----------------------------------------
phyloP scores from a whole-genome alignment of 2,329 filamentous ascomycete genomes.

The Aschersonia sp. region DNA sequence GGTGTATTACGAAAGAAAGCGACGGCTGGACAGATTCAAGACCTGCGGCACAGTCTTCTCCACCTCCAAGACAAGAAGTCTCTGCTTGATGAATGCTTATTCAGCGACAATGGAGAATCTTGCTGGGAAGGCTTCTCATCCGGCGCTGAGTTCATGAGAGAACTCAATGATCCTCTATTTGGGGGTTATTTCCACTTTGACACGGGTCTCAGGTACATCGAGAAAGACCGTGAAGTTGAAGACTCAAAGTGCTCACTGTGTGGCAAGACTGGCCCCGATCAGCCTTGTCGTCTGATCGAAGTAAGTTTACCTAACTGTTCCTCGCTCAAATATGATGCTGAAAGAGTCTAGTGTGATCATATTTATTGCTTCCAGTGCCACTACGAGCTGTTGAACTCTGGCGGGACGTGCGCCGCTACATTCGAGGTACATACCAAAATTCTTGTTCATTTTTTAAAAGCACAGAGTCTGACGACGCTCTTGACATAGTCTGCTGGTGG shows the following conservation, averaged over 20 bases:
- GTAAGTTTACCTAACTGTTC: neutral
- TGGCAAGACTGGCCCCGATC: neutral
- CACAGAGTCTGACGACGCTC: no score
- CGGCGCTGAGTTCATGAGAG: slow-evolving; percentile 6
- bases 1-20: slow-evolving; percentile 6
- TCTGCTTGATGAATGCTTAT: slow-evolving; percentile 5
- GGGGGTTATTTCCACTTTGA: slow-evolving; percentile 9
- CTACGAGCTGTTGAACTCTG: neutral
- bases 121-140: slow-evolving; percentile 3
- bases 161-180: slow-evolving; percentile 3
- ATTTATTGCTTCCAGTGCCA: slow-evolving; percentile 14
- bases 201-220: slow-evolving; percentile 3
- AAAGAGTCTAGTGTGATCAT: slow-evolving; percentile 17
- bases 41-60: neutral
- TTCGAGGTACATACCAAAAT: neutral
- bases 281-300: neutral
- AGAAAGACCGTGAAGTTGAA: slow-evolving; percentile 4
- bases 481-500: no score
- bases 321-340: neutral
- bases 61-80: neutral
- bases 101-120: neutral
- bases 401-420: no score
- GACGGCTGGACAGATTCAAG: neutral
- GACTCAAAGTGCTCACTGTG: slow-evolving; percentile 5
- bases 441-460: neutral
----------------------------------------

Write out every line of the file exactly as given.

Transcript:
phyloP scores from a whole-genome alignment of 2,329 filamentous ascomycete genomes.

The Aschersonia sp. region DNA sequence GGTGTATTACGAAAGAAAGCGACGGCTGGACAGATTCAAGACCTGCGGCACAGTCTTCTCCACCTCCAAGACAAGAAGTCTCTGCTTGATGAATGCTTATTCAGCGACAATGGAGAATCTTGCTGGGAAGGCTTCTCATCCGGCGCTGAGTTCATGAGAGAACTCAATGATCCTCTATTTGGGGGTTATTTCCACTTTGACACGGGTCTCAGGTACATCGAGAAAGACCGTGAAGTTGAAGACTCAAAGTGCTCACTGTGTGGCAAGACTGGCCCCGATCAGCCTTGTCGTCTGATCGAAGTAAGTTTACCTAACTGTTCCTCGCTCAAATATGATGCTGAAAGAGTCTAGTGTGATCATATTTATTGCTTCCAGTGCCACTACGAGCTGTTGAACTCTGGCGGGACGTGCGCCGCTACATTCGAGGTACATACCAAAATTCTTGTTCATTTTTTAAAAGCACAGAGTCTGACGACGCTCTTGACATAGTCTGCTGGTGG shows the following conservation, averaged over 20 bases:
- GTAAGTTTACCTAACTGTTC: neutral
- TGGCAAGACTGGCCCCGATC: neutral
- CACAGAGTCTGACGACGCTC: no score
- CGGCGCTGAGTTCATGAGAG: slow-evolving; percentile 6
- bases 1-20: slow-evolving; percentile 6
- TCTGCTTGATGAATGCTTAT: slow-evolving; percentile 5
- GGGGGTTATTTCCACTTTGA: slow-evolving; percentile 9
- CTACGAGCTGTTGAACTCTG: neutral
- bases 121-140: slow-evolving; percentile 3
- bases 161-180: slow-evolving; percentile 3
- ATTTATTGCTTCCAGTGCCA: slow-evolving; percentile 14
- bases 201-220: slow-evolving; percentile 3
- AAAGAGTCTAGTGTGATCAT: slow-evolving; percentile 17
- bases 41-60: neutral
- TTCGAGGTACATACCAAAAT: neutral
- bases 281-300: neutral
- AGAAAGACCGTGAAGTTGAA: slow-evolving; percentile 4
- bases 481-500: no score
- bases 321-340: neutral
- bases 61-80: neutral
- bases 101-120: neutral
- bases 401-420: no score
- GACGGCTGGACAGATTCAAG: neutral
- GACTCAAAGTGCTCACTGTG: slow-evolving; percentile 5
- bases 441-460: neutral